Posts Tagged ‘adhd’

Training – one week on.

Friday, November 19th, 2010

Session number: 20

Average n-back: 2.5

Duration (estimate in minutes): 30

Have been using the program regularly (as you can no doubt tell, from my session number), mostly out of frustration at n=3. Have really struggled at that level, though I suppose the time it takes for the brain to adapt is in fact true – I’m now getting perfect or near perfect scores at n=2, and managed a row of four n=3 before dropping back down to 2 this morning. Even managed n=4 once, so that’s progress I suppose.

On IQ tests – GIQ gave me 142 some time back, so I decided not to use that to determine any possible minor increases. But I did take the Raven’s test in Spanish, which gave me 120 some time back, and 134 this time around – impressive, as a small increase I would have attributed to either practice effects or falling within the usual confidence intervals. Such an increase is possible due to variance, but unlikely, at least in my case – I typically dislike tests with matrices as tracking and recalling the changes can be tiring and visually overwhelming. Definitely had an easier time of picking out the relevant info this time, but will try the International High IQ society practice test around day 19, as they vary the questions.

I’m not expecting very much so early on, but my recall may have improved slightly for material.

Looking at studies of ADHD and working memory has been interesting, particularly poorer performance on visuo-spatial memory. That has definitely improved since I started the program, and I’d always considered mine poor. My challenge at the moment at n=3 is that I typically do well now at either the visual or auditory portions, but not both with any consistency. So here’s hoping I can improve in engaging both at the same time.

Brain Fitness Pro working-memory training report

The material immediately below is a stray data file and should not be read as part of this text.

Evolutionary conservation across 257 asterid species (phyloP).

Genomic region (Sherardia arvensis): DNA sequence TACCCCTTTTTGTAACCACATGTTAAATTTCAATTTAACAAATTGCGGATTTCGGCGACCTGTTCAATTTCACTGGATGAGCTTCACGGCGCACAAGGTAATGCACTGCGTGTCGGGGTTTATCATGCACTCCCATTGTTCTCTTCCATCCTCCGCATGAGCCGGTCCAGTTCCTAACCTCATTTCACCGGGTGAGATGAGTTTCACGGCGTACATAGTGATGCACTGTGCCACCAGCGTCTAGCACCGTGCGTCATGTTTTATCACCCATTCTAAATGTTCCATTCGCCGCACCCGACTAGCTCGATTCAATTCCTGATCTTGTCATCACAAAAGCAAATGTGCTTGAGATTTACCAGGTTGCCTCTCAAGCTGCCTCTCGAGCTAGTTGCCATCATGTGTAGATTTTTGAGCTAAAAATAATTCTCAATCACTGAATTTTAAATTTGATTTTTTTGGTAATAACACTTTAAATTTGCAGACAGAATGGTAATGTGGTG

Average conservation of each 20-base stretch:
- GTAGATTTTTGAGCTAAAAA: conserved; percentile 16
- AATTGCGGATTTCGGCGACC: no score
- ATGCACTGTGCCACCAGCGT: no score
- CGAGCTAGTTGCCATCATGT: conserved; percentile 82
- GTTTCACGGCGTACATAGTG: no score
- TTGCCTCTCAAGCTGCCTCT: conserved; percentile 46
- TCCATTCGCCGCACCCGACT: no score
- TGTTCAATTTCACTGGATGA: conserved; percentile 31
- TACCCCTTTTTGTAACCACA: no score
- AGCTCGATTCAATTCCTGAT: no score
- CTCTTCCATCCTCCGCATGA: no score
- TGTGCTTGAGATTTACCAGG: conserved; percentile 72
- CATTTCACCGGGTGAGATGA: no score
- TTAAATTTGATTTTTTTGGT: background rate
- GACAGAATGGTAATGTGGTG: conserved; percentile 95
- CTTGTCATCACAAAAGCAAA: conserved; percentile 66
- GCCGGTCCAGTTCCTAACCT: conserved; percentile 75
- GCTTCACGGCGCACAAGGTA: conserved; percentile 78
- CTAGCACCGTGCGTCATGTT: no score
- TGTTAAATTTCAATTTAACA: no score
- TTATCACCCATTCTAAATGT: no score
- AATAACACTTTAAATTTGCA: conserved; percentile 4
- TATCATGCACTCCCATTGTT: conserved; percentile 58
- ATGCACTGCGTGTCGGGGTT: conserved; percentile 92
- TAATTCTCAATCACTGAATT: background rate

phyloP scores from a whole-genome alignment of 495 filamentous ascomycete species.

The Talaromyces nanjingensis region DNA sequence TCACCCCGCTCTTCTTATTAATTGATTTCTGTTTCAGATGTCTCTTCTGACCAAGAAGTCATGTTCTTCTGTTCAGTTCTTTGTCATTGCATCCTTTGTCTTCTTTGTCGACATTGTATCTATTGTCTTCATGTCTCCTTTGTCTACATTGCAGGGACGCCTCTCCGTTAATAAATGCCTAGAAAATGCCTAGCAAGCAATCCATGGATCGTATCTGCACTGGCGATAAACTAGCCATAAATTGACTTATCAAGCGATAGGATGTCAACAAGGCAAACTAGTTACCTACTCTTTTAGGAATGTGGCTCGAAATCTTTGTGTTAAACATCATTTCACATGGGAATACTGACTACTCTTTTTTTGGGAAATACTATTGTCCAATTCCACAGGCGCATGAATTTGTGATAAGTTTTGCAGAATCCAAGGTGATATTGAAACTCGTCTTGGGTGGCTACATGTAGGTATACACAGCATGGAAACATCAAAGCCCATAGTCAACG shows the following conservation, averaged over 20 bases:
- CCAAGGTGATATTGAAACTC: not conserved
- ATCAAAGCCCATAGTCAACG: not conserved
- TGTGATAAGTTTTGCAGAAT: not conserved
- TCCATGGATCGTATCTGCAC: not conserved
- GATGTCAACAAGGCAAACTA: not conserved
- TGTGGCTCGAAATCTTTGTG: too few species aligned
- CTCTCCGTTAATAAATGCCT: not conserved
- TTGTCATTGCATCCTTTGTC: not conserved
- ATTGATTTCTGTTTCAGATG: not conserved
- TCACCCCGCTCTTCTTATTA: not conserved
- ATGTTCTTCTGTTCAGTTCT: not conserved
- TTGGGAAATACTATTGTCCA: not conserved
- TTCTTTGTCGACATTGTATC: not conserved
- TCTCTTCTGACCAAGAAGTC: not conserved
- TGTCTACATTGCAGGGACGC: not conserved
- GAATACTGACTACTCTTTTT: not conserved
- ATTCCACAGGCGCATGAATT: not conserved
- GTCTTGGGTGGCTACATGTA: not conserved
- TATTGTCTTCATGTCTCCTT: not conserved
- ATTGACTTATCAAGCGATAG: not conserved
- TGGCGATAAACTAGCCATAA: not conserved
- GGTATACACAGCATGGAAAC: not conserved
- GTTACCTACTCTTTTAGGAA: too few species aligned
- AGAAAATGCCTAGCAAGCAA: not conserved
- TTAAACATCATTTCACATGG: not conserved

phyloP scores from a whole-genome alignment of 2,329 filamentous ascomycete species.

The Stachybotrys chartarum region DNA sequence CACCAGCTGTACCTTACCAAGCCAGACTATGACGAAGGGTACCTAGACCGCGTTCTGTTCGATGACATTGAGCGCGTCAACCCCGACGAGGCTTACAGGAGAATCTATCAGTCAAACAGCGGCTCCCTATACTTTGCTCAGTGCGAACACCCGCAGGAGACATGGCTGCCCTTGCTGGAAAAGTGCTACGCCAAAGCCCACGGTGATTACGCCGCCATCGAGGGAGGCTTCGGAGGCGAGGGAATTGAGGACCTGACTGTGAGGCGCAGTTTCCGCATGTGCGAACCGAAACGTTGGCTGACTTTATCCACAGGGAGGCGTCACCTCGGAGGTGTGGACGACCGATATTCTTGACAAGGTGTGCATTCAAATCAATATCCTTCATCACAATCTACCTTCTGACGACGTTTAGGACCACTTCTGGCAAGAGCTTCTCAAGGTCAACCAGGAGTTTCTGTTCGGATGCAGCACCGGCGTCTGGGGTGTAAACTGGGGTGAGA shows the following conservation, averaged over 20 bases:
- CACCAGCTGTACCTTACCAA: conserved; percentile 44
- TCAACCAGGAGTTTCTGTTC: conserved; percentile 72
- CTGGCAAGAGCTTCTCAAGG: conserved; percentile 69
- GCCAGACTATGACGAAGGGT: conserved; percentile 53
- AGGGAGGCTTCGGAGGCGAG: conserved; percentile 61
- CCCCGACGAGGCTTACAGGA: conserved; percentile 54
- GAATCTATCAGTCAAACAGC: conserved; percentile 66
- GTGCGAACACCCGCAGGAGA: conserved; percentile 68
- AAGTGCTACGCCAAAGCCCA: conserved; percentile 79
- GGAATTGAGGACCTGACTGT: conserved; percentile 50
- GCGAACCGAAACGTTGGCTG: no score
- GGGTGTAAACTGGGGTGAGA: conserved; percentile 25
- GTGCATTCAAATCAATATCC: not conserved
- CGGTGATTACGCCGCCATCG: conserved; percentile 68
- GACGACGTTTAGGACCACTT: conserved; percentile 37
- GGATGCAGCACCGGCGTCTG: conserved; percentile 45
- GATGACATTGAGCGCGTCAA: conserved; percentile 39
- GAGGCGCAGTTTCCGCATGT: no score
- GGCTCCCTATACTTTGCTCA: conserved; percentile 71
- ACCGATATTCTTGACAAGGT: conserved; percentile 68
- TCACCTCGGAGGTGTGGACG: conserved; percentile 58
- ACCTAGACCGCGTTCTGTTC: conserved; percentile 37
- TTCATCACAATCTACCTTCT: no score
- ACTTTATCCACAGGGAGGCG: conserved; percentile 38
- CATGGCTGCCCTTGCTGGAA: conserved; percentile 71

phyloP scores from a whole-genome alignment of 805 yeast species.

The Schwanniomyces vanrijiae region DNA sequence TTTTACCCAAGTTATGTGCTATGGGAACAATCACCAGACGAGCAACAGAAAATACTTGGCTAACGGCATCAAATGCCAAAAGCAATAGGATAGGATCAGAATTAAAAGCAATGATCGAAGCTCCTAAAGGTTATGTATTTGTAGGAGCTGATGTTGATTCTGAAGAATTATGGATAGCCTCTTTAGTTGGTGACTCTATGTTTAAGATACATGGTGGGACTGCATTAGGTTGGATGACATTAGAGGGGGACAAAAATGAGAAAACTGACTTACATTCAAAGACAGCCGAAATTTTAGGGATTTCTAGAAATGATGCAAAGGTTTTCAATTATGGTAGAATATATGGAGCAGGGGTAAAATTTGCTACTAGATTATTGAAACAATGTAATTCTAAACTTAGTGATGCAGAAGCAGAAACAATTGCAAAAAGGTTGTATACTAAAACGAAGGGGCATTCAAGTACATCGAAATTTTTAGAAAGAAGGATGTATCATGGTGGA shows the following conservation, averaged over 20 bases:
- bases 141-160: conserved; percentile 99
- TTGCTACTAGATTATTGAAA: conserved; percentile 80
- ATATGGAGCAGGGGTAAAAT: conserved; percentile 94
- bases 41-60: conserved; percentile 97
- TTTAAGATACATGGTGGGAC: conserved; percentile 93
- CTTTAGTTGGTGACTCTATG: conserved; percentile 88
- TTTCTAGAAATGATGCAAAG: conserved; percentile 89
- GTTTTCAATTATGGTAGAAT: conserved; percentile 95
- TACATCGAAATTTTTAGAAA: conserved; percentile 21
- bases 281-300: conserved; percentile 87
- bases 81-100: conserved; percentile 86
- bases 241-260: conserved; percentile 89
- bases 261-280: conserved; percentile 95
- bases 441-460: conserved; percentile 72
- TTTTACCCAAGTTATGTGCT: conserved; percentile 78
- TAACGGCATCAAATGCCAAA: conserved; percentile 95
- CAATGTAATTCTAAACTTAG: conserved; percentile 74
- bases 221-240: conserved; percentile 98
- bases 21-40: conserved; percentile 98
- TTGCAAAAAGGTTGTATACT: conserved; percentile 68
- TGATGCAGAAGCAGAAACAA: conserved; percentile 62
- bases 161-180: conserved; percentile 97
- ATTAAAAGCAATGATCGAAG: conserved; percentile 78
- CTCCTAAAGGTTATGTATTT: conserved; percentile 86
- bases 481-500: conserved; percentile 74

This post was submitted by Scatterbrain.

Working memory and academic success

Monday, September 8th, 2008
Lynn Carahaly

Lynn Carahaly

On Friday I introduced my 15-year old daughter Dorothy to training with Brain Fitness Pro. As Dot notes in her blog post she struggles with tests and with quantitative concepts. We’re both hoping that by strengthening her working-memory she’ll have a more successful time at school. This morning I saw a post from Lynn Carahaly (ASHA-certified speech-language pathologist for The Alcott Center for Cognitive Enhancement, LLC) talking about the critical role of working-memory for academic success.

Lynn gives a clear compelling perspective of someone in the field of learning skills:

“A limited working memory capacity often results in the loss of crucial information when trying to follow instructions. If information is not stored properly, or at all, a child cannot retrieve this information for future tasks or build upon prior information for learning. Children with working memory deficits demonstrate difficulty remembering information from one lesson to the next.”

She also refers to a study by researchers from the University of York who found that working memory capacity for children as young as four years old is a predictor of academic success.

All of which confirms and strengthens my conviction that effectively using neuroplasticity to our advantage will be a significant development in the world of learning and education.